Matt: We talk frequently here about how stable footwear is. The understanding of this term "stability" has evolved over the last few years. Stability now does not just refer to posting (ie additional thicker blocks of midsole that may resist foot motion) but to many components that best guides the foot through its preferred movement path. What exact method may work best with each person will vary. Some methods may stiffen the sole, others may actually increase flexibility in certain areas to facilitate motion. It depends. I (Matt) tend to look for shoes that are more stable but have a balance of flexibility in the right places to allow for forward momentum. I can run in a variety of shoes but tend to prefer firmer shoes as my body needs more feedback from the ground to determine what my joints are doing (my proprioception or body sense needs some work). That however is unique to my mechanics and will be different for each person.  A different person may find that shoes without additional stability methods may be preferable. Some people are quite sensitive to anything that influences or restricts motion.

    However, in the case of a trail shoe, there needs to be natural elements that make the shoe stable. Trail surfaces are inherently variable and unstable. There is little to no consistency in surface structure and the terrain can change in a second. Soft dirt or mud provides great shock absorption, but are unstable due to slippage, traction issues and more that even the best lugged trail shoe may not be able to tackle one hundred percent of the time. Which is why many trail shoes tend to have wider outsoles, which provides more surface area. The more surface contact, generally the more stable a shoe is. This is especially true for those with higher stack heights. The higher the stack height with a narrow base, the more like a teeter totter the shoe becomes. Thus a shoe with a higher stack combined with a soft sole and narrow base may be decent for road, but will not be optimal for varied terrain.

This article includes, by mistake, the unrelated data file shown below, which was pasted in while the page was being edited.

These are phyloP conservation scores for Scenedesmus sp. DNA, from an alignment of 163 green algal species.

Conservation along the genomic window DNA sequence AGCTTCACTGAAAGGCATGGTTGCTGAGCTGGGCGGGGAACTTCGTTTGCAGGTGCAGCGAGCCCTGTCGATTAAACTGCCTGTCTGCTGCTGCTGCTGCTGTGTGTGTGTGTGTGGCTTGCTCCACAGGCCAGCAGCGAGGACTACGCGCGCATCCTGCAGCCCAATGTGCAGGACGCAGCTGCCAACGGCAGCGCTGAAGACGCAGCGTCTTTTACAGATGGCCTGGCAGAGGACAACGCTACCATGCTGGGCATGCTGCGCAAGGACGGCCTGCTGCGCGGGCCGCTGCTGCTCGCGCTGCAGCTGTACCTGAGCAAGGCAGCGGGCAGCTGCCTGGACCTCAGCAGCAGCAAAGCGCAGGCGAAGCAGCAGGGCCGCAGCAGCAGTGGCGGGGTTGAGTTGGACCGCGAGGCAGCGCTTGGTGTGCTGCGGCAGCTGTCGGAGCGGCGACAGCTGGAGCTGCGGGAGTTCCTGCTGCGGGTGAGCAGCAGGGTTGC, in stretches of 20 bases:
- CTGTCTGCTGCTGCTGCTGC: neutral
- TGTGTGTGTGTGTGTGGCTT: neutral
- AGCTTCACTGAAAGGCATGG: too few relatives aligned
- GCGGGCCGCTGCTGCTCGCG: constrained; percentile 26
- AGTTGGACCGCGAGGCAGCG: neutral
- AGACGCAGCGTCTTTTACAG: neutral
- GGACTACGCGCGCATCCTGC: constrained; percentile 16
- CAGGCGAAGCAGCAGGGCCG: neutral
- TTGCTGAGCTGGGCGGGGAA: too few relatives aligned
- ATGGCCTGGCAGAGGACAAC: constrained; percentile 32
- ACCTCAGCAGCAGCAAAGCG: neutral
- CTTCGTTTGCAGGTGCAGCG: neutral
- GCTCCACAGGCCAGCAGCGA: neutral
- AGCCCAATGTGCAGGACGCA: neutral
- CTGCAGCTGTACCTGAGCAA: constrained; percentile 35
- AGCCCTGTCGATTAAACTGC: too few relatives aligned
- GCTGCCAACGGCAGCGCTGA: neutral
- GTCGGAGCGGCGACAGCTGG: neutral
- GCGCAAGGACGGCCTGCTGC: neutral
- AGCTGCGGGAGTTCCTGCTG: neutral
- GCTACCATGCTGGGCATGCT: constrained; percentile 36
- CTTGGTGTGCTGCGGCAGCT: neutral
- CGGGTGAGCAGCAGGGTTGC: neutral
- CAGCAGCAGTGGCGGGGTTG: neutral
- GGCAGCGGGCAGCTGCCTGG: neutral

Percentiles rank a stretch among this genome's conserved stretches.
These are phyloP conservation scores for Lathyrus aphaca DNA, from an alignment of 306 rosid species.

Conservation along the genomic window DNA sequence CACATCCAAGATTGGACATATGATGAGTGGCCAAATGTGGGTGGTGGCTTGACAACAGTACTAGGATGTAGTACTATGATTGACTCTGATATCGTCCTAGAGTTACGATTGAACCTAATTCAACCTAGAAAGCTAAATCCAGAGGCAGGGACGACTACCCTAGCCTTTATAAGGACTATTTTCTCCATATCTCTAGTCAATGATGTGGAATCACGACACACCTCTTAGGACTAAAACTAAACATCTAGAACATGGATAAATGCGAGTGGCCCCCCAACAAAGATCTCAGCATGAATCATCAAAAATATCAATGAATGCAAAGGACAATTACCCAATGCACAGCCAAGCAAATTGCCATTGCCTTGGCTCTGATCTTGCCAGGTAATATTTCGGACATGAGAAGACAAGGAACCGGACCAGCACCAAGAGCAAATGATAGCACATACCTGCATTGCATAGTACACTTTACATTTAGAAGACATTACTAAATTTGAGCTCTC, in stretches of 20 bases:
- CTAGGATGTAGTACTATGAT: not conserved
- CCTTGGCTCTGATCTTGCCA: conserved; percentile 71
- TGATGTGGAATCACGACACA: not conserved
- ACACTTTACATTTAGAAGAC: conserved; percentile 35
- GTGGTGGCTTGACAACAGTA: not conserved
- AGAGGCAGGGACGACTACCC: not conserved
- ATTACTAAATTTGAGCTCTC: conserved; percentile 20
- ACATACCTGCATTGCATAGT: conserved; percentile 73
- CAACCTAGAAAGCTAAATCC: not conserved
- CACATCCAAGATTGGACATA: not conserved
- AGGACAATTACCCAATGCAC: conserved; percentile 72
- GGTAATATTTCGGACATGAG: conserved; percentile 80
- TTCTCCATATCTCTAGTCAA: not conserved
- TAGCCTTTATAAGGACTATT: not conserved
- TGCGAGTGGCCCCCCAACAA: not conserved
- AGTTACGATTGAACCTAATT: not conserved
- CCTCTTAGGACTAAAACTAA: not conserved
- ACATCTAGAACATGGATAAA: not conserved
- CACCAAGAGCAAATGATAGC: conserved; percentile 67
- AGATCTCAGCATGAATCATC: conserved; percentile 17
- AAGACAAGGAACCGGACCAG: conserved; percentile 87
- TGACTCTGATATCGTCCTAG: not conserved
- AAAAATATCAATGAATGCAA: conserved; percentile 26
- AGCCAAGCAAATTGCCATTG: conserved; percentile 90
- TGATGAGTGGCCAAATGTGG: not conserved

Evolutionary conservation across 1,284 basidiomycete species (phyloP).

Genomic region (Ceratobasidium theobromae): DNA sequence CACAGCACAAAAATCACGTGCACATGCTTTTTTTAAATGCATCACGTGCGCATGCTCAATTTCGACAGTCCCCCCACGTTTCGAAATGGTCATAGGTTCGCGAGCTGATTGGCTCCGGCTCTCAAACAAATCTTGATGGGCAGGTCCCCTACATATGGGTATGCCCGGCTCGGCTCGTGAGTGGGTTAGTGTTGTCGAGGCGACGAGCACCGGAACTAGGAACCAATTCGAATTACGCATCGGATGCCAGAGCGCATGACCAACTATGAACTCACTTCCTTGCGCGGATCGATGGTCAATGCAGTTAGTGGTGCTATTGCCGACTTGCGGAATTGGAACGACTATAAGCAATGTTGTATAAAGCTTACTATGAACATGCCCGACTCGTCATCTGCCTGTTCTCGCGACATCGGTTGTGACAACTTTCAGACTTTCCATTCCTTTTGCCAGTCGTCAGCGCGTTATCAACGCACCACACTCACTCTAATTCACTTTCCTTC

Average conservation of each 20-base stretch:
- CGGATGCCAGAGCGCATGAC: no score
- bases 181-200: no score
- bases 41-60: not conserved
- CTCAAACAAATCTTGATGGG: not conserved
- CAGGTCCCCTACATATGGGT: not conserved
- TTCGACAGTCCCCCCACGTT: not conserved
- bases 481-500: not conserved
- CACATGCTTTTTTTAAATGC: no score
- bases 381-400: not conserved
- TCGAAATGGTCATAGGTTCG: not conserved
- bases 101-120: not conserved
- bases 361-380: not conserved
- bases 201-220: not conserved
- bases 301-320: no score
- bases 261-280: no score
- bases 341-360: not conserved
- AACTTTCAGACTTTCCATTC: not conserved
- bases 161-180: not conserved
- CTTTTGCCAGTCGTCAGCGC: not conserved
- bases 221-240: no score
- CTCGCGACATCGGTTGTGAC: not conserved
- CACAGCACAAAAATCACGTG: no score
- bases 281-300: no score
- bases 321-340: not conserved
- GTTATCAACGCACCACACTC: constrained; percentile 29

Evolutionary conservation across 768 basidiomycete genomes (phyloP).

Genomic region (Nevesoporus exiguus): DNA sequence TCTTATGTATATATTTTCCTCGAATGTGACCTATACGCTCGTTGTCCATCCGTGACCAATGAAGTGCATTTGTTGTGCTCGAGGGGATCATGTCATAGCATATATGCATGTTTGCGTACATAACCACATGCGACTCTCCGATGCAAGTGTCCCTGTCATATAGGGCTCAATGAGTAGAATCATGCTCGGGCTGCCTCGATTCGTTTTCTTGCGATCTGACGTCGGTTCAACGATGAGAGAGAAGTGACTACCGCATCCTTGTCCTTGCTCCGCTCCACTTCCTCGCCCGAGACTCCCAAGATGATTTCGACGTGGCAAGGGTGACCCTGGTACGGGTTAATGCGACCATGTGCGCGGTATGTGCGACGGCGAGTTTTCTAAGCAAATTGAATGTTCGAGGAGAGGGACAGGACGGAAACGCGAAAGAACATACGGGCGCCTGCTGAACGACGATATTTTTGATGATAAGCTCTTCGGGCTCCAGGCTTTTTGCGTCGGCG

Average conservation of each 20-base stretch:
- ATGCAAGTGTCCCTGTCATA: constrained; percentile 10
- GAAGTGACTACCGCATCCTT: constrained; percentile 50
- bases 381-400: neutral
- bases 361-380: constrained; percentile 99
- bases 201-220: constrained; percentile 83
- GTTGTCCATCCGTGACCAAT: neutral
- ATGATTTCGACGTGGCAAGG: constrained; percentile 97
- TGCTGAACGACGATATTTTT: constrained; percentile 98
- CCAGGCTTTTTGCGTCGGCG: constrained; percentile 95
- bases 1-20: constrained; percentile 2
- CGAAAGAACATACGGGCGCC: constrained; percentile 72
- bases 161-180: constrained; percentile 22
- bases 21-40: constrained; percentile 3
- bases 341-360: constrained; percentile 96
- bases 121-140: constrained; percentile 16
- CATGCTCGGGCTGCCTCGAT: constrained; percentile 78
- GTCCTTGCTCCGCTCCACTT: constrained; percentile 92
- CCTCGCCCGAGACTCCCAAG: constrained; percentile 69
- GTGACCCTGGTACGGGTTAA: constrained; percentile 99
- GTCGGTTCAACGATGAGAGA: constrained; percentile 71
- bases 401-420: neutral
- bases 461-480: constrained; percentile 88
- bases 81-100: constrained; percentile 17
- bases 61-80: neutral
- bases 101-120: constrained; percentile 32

Surface area and width of the sole are important elements that can effect the stability of a shoe. In this case, the concept of stability goes beyond just the foot and ankle, but how the foot and shoe interact with the ground. Shoes with a wider base tend to be more stable, while those with narrow bases tend to be less stable. Trail shoes generally tend to have wider bases for that exact same reason. The recent surge in max stack height shoes has also required that the foundations also become wider to offset that possible "teeter-totter" effect in the frontal plane (side to side).

   The Razor TRL does decently with the increased stiffness of the outsole and the thicker upper. While this is a great shoe for well groomed trails and cross country running, the narrow soled, "road" last limits its ability to handle more technical trail. Skechers may want to consider widening the sole not to create a stability shoe, but to further enhance ground contact, stability on naturally unstable terrain and increase the versatility of the TRL to be able to handle more difficult terrain. The potential is there to create a lighter trail racing shoe at or below 8 ounces. This is rare and may set this shoe up in a unique position as a cushioned middle distance trail racer.